In 1898, after unrest in China, he created a tent in the square, just like the protesters, filled it with gunpowder and set it on fire. The calculation was that even if the explosion itself only lasted a few seconds, it should be visible even from orbit. At that time, he had no money, so he often had to melt down car engines from the junkyard to obtain precious metal. When the installation time ran out, all the metal was sold for pennies to automobile factories.
The most famous of all the “alien projects” was No. 10: the extension of the Great Wall of China. His pyrotechnic skills and astounding knowledge of physics and chemistry made it possible to create a wall of fire 10,000 meters long in the Gobi Desert, extending the duration of the Great Wall of China by as much as 15 minutes.
Tsai had to use his leadership skills to overcome significant bureaucratic and financial obstacles. For example, to offset costs, he worked with a Japanese travel agency. This made it possible not only to sell Japanese “front row tickets” to the wall of fire, but also to do the Tom Sawyer thing: Tourists were happy to pay modest sums for the opportunity to install their own pyrotechnics wicks.
In 1995 Tsai carries out “Restrained Violence – Rainbow”: a project for Alien No. 25, at an operating power plant in Johannesburg, South Africa. The project is a response to Nelson Mandela’s slogan “Violent Resistance. This is the first time the artist has put an emphasis on a discussion of violence and society.
How internationally known is Cai Guoqiang
Tsai quickly gained international recognition during his time in Japan. When he moved to New York with his family in 1995, his fame only increased.
Guoqiang was selected as a finalist for the Hugo Boss Award in 1996 and was awarded a Golden Lion during the 48th Venice Biennale in 1999. In 2007 Tsai received the seventh Hiroshima Art Prize.
In all this time, Tsai has had time to show his art in all corners of the world. He has traveled to Europe, America, Africa and Asia. His first solo exhibition in Brazil, “Cai Guoqiang: Da Vinci do Povo,” toured three cities across the country in 2013. That year it was the most attended exhibition by a contemporary artist worldwide, with over a million visitors.
Tsai did not skimp on Russia, either. In Moscow, he created an installation devoted to the events of the October Revolution. For this, he needed baby carriages, which were kindly provided by Muscovites.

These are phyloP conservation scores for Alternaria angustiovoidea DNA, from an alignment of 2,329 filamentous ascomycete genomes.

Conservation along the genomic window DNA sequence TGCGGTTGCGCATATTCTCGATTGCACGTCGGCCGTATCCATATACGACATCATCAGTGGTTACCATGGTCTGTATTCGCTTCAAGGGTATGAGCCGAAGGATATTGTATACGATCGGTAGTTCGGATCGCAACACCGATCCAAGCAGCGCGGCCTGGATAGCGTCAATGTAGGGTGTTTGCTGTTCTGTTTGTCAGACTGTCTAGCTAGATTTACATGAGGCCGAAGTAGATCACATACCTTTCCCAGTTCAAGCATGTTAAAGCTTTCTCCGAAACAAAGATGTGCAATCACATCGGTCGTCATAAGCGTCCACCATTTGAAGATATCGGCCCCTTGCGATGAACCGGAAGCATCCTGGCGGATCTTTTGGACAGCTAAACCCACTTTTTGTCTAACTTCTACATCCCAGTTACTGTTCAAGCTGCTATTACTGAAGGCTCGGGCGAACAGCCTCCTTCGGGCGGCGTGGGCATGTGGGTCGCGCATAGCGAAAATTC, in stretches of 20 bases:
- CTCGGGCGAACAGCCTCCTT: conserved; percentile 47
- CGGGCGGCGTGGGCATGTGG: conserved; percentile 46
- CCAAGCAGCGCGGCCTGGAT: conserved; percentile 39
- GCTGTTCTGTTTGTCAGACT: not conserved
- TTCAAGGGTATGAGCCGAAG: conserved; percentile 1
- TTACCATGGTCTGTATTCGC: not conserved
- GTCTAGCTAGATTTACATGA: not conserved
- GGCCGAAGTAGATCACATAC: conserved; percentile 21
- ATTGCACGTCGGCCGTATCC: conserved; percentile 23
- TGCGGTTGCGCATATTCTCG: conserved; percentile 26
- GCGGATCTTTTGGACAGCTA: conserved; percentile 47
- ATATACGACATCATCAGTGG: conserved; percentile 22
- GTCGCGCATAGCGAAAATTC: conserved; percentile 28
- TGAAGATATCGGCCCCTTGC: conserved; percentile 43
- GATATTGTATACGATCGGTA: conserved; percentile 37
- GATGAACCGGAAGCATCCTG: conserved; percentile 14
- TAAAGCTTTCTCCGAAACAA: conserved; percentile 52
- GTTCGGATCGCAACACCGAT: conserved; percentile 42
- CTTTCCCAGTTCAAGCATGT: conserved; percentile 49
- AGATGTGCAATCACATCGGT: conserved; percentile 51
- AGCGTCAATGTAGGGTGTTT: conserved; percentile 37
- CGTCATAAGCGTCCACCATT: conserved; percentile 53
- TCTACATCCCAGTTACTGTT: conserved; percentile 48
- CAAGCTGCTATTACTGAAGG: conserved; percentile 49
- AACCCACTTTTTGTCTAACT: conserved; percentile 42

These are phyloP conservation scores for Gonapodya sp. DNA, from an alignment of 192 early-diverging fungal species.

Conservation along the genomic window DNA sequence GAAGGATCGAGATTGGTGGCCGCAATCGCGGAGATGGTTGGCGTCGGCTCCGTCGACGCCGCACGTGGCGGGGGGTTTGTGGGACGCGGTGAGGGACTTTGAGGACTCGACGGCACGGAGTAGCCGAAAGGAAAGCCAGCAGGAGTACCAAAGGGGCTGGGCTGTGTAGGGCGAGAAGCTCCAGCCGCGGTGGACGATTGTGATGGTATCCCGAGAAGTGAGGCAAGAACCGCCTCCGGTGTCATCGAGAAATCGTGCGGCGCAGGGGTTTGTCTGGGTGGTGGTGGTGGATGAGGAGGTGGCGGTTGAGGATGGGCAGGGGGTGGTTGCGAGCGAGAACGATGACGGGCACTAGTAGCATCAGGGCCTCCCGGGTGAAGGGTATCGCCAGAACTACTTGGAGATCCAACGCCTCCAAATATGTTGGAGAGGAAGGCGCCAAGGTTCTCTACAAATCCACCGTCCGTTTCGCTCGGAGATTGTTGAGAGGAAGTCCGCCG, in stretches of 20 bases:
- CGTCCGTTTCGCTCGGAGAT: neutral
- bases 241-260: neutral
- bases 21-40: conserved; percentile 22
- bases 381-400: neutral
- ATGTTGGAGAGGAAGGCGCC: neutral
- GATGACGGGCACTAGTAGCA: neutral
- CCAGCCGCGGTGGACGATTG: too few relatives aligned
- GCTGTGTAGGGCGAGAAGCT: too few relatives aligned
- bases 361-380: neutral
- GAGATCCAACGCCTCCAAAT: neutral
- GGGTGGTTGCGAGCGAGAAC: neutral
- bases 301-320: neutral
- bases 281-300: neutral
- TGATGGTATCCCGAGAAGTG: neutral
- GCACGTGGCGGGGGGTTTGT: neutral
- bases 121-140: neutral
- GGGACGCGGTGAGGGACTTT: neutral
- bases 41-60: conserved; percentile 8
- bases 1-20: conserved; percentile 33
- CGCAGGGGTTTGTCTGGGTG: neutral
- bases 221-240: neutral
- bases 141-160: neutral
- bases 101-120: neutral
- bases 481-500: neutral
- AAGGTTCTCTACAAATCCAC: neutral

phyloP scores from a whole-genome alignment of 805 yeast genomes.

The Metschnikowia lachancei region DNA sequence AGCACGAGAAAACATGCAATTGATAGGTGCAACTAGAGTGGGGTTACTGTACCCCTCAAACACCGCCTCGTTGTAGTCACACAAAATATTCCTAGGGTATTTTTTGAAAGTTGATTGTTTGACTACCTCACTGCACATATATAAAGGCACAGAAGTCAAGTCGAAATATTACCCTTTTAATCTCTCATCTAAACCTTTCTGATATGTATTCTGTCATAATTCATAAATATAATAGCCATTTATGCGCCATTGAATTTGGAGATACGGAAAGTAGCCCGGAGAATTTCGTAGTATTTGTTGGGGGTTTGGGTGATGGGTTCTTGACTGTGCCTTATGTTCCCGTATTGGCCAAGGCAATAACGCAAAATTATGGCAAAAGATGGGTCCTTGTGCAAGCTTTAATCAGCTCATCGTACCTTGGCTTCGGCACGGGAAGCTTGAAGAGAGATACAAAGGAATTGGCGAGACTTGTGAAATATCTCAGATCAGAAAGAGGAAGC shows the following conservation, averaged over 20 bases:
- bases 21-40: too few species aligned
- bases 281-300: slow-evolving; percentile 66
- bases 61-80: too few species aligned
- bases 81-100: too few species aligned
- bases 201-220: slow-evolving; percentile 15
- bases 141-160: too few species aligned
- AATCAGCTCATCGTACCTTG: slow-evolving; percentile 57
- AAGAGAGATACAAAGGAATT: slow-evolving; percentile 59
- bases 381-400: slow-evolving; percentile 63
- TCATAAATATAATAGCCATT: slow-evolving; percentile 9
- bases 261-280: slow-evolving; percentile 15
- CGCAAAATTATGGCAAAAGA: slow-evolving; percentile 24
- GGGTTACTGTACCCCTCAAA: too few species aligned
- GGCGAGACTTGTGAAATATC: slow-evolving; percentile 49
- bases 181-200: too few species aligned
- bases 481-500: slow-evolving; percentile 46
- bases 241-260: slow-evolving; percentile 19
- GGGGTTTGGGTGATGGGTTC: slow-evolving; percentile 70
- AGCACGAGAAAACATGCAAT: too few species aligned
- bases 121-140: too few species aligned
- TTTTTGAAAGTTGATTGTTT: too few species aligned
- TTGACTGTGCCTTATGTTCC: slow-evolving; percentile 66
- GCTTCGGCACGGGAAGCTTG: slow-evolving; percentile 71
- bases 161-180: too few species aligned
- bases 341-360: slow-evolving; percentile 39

What Cai Guoqiang is doing now
Even though Cai left his native China long ago, he returns to his homeland from time to time. When he first migrated, many officials did not completely disown him, but they balked, accusing him of selling out to Western capitalism and disregarding his Chinese roots. Soon, however, such talk subsided: Tsai had no intention of abandoning his ancestors and his homeland, emphasizing this in his art in every possible way.
In recent years, he has lived in New York with his family, is engaged in creativity and the upbringing of his youngest daughter – the older has long since gone into free flight. Family values are very important to him. This is clearly evident in the way he lit a five-hundred-foot ladder into the sky to celebrate his grandmother’s birthday.
Can you draw with gunpowder?
The process of drawing with gunpowder is actually quite simple. First, you need to create a sketch or outline of what you want to draw. Then, you need to use a stick to make a small hole in the surface where you are going to be drawing. Next, fill the hole with gunpowder and light it on fire. Lastly, quickly draw your design onto the surface before the fire goes out.
Can we make gunpowder at home?
Gunpowder is a mixture of sulfur, charcoal, and potassium nitrate. It is used to create an explosion.
The first step in making gunpowder is to make a paste by mixing together the sulfur and charcoal.
Next, the paste has to be heated with the potassium nitrate until it turns into a liquid.
The final step in making gunpowder is drying it out so that it becomes hard again.